Mushroom Model Publication's Boeing B-17 in RAF Coastal Command Service

Author:

Robert M Stitt

Publisher

Mushroom Model Publications

Price

29.00 SRP

Reviewer:

Scott Van Aken

Notes: 9134 in the 'White' series, 224 pages, softbound, A4 Format.
ISBN 978-8365281548

This new book from Mushroom Models Publications is a second edition that contains a considerable amount of new material that can come to the author since the initial edition. The book provides us with the complete history on the Boeing B-17 in Coastal Command service. I mean the complete history. Within its 224 pages is more information on this use of the famous Fortress than you will find anywhere else.

With the German U-boat menace a major problem and no truly long range aircraft to help cover the inter-ocean gap, the RAF was looking for something that had the range needed. So they went shopping in the US and bought Liberator and Fortress bombers. Well, at least they thought they did. Actually, the US wasn't all that keen on quickly filling the orders as they were soon involved in the war themselves and felt that sending a lot of bombers to Britain wasn't in their best interest at the moment. The result is that the aircraft sort of trickled in.

Initially training on the older Fortress I (B-17C/D) aircraft, the crews learned first hand what a delight the plane was to fly. Unlike the Liberator, which was a bit of a struggle for most pilots, the Fortress was down right easy. It was also quickly discovered that these planes really didn't have the ultra long range that was needed. Of the two, the Liberator did have more range, but both types needed to reduce payload and increase fuel tankage. The normal place to put it was the bomb bay so on the Fortress, external racks were developed to carry additional depth bombs that could no longer be carried in the internal bay. Many Fortress IIs (B-17F models) also dispensed with the belly turret. The gunners who had to squeeze in there didn't like them and found they became easily disoriented. Makes one wonder how the USAAF gunners managed.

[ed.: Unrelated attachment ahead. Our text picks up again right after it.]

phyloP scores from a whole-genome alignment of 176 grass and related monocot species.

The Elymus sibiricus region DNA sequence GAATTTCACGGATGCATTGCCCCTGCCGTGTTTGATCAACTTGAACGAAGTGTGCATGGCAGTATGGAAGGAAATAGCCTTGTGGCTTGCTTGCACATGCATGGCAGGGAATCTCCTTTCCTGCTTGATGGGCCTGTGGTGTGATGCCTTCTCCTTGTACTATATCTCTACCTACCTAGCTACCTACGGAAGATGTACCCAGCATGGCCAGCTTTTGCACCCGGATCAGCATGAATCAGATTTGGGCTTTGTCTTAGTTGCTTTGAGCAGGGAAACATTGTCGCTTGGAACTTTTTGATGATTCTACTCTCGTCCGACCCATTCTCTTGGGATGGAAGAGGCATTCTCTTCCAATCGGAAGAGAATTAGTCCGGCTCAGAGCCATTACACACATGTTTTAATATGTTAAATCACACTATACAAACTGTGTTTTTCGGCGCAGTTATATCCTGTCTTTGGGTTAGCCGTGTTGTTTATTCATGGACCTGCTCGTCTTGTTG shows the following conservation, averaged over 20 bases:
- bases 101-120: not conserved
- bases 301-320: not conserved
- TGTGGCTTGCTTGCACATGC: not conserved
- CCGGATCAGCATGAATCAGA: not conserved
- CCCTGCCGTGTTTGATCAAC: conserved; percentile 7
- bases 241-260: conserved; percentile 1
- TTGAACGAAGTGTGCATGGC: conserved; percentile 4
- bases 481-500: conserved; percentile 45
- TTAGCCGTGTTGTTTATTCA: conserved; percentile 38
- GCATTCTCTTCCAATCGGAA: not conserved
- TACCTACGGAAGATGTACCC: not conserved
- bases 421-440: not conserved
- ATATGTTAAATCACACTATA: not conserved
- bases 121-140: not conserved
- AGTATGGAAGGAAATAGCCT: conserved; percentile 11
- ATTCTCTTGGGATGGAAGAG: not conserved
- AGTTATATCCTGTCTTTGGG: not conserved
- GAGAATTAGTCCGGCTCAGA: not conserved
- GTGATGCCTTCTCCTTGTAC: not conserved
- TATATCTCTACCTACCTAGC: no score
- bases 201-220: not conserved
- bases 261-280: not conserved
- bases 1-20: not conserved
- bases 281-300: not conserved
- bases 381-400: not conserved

Getting back to the story, from the time period of 1942-43, the B-17 was available in larger numbers than the Liberator and it was much their usage from bases in the UK, Iceland and the Azores, that there was some air cover for convoys in the dangerous Atlantic route. These aircraft not only kept the U-boats at bay, but were successful in sinking a few as well. Eventually, they were replaced by Liberators and were turned over to Meteorological flights.  Even here, they provided sterling service until the end of the war when most of these planes were scrapped.

What has been added are more photos. There is a section on nose art, which was, before this edition, fairly unrecorded. A helpful chart providing silhouettes of the various airframe equipment differences goes a long way towards identifying variants. There is also a fairly large new section on the camouflage schemes carried by these planes. The update also corrects a few of the inevitable errors that crept into the first edition.

The author does a superlative job of telling this important, but often overlooked saga of the Fortress history. There are an incredible number of sections to the book covering every aspect of the initial purchase of the planes through their various war bases and units until the very end of their existence. This is illustrated by a superb selection of period photos, some in full color as well as various charts, graphs and an excellent section of profiles. Included are full plans on the aircraft as well as a short history of each plane and the ever popular 'More'. Actually, there is so much information in the book, that is truly impossible to cover it in this brief review. Let us just say that when you pick up this book, you will not be disappointed. Like other Mushroom Model/Stratus publications, it is superbly done and I give it my highest recommendation.

August 2019

Many thanks to Mushroom Model Publications for providing the review copy. You can get yours at this link.

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